"On the surface, it may seem like we have a lot more money per student, but when you get down to the nitty-gritty cost of running the school, we're pretty bare bones."

Lyndia Uchimura
Principal, Hookena Elementary on the Big Island

Linapuni Elementary School is one school facing steep funding cuts under a new formula. Teacher Colleen Uejo is surrounded by her kindergarten class, counterclockwise starting at front, Tishanna Moevale, Saphyre Bell (sitting in Uejo's lap), Chalei Smith, MaryJ Hallucky, Sosefina Tupuola, Tyrese Futialo, Elmer Rilometo and Rington Domingo.

Smaller schools
left behind

The new state funding
formula could mean cuts
in programs and services

THE WINDOW of Colleen Uejo's summer-school classroom at Linapuni Elementary looks out at the mean alleyways of the Kuhio Homes public housing, but it's a different scene inside.

Clapping their hands and slapping their thighs with gusto, her kindergartners race through a list of nursery rhymes. They are enrolled in a free summer program bankrolled by the tiny school's own funds that offers a safe summer haven for the children of working immigrant families.

But Principal Helen Wong wonders for how long.

She might have to start charging for the program or cut it entirely as the Kalihi school prepares for budget cuts under a new statewide public school funding formula expected to hit smaller schools hard.

"It would be a shame -- ours is one of the only free programs out there. But we'll have to find the money somewhere," Wong said.

The funding system, known as the weighted student formula, will smooth out school funding disparities across the state when it is implemented next year. It also will award more money for students who cost more to educate, such as those with disabilities, the poor and those with limited English.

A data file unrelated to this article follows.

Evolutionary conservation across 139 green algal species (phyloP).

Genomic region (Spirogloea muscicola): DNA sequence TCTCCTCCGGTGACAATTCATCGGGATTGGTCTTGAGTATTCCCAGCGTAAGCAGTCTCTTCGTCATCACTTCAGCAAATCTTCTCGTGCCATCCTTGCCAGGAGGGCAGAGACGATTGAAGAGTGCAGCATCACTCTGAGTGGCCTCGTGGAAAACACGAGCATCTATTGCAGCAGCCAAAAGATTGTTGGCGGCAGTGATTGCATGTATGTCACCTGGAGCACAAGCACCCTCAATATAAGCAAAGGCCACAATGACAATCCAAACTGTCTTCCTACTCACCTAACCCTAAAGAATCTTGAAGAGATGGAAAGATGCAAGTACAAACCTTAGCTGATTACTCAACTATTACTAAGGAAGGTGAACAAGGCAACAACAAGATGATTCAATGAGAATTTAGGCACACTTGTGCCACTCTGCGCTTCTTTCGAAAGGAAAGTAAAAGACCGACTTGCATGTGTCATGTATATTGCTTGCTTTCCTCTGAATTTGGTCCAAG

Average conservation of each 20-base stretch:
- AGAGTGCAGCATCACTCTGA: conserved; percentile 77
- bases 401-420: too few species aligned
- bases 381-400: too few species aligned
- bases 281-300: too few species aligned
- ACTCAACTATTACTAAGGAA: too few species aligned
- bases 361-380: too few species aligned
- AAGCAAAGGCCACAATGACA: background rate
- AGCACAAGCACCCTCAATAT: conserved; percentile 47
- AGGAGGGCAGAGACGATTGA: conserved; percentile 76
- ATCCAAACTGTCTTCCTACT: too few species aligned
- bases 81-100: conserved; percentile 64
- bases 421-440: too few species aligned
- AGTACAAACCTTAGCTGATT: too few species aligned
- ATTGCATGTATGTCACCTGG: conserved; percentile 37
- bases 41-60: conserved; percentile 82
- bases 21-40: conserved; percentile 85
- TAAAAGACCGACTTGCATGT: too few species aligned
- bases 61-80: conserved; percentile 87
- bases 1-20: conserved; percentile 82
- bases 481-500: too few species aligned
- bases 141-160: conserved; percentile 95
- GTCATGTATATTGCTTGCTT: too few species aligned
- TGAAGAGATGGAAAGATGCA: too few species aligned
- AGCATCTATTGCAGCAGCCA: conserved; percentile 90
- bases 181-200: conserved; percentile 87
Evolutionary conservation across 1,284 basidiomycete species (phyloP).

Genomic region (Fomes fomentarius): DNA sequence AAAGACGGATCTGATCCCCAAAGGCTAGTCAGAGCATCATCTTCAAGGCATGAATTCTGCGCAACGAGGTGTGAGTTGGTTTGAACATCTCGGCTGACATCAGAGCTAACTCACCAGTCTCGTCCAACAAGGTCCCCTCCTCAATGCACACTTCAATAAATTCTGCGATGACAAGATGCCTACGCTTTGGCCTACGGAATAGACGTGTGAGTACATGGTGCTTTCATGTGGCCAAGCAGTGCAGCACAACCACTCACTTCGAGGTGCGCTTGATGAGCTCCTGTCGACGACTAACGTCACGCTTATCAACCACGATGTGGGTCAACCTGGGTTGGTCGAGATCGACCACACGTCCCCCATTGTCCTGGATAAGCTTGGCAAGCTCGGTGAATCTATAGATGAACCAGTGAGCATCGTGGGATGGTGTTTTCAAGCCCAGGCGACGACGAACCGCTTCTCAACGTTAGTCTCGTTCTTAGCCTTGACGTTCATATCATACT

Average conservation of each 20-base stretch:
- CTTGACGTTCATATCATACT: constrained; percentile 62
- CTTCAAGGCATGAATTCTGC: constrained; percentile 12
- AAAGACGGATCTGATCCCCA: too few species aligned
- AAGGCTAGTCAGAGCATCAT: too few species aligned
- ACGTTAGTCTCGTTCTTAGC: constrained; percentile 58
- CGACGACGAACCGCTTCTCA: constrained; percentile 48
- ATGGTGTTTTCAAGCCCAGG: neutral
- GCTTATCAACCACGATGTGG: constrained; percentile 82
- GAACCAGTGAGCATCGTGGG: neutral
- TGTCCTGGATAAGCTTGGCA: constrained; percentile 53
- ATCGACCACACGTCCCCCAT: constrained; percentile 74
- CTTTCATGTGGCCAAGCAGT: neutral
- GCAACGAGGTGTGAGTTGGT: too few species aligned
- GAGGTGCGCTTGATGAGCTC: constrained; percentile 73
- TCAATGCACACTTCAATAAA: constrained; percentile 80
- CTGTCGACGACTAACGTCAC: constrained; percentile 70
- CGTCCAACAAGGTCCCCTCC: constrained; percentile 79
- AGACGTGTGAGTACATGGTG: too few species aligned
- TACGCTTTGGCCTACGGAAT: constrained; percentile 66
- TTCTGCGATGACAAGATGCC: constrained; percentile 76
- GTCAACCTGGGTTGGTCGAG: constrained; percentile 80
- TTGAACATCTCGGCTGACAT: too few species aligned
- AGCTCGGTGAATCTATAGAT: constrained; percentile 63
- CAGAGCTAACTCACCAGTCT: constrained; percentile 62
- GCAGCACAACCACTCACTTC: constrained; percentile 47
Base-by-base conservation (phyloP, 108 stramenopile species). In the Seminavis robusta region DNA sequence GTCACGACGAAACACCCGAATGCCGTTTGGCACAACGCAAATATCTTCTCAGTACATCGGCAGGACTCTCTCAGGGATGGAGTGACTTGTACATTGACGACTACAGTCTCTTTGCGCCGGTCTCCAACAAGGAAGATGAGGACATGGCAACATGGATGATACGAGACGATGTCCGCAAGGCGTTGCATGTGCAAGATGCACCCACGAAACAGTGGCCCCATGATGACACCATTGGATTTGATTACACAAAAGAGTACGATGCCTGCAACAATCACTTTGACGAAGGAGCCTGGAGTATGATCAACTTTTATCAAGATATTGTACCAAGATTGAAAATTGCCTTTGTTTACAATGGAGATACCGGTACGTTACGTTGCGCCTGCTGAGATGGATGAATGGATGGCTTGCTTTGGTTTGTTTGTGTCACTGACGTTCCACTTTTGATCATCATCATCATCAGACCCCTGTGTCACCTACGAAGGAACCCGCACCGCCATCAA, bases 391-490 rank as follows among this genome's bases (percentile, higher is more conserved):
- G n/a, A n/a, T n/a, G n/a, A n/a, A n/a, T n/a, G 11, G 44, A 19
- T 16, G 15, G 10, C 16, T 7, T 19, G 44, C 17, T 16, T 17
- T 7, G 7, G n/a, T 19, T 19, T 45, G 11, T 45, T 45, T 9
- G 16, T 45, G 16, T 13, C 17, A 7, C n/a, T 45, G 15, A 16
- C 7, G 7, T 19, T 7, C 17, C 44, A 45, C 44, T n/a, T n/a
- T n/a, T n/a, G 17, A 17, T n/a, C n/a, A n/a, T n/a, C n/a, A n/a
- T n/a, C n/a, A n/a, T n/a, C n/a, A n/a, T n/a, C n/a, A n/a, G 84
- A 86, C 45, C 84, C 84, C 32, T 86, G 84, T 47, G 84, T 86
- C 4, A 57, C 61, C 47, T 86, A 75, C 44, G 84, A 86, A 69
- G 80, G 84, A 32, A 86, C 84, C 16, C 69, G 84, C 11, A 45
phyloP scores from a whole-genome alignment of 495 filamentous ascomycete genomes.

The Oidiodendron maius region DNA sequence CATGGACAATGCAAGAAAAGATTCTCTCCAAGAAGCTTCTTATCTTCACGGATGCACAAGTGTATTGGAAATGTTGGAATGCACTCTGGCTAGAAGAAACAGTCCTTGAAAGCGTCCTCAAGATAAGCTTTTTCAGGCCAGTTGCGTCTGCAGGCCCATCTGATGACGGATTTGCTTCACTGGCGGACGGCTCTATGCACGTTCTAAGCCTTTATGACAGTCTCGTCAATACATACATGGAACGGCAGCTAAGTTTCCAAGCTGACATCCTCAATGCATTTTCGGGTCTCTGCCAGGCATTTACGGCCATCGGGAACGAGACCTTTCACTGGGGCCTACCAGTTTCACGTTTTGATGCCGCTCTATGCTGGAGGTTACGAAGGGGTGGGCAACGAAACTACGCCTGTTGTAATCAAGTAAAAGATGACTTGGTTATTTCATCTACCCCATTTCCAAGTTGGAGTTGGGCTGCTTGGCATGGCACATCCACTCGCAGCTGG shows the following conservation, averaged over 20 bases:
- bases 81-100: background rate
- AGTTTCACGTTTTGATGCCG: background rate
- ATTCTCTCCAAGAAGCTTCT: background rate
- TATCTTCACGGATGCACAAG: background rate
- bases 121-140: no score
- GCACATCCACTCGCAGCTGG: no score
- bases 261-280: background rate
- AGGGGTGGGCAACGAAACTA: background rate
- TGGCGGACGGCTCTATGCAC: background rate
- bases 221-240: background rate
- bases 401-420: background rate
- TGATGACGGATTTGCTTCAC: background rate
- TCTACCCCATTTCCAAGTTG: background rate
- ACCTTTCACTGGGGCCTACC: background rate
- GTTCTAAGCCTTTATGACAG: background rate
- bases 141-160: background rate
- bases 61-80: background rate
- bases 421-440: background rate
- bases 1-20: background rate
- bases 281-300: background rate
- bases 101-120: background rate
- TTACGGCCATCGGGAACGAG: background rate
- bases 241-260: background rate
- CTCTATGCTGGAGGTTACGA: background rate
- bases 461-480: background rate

But in the process, it will dramatically reduce funding at many small schools like Linapuni, which are more expensive to run on a per-student basis and which traditionally have received extra money as a result.

This could force wrenching decisions at those schools as they are forced to cut spending on staff and programs and may ultimately increase the pressures that cause small schools to consolidate with larger ones, principals say.

"I don't know how we're going to keep operating with a $540,000 hit," says Catherine Bratt, principal of 278-student Kohala High School on the Big Island.

Linapuni Elementary School students enjoyed and reacted to a science skit during an assembly Friday.

The school's annual budget would drop by that amount -- about 27 percent of its funding -- according to Department of Education projections based on 2004-05 enrollment.

There will, of course, be plenty of winners. Of the 252 schools subject to the change -- which is mandated by the state's 2004 Reinventing Education Act -- 115 will see an increase, some by as much as 18 percent.

But 137 schools will get less money. And though smaller schools are generally believed to foster greater academic achievement, the heaviest impact will fall on them.

Of the 11 elementary schools that would lose more than 20 percent of their budget, all have enrollments of less than 250 students. The average enrollment at state elementary schools is around 325.

Smaller schools cost more to run per student because they lack the economies of scale on staffing positions and facilities maintenance enjoyed by larger schools.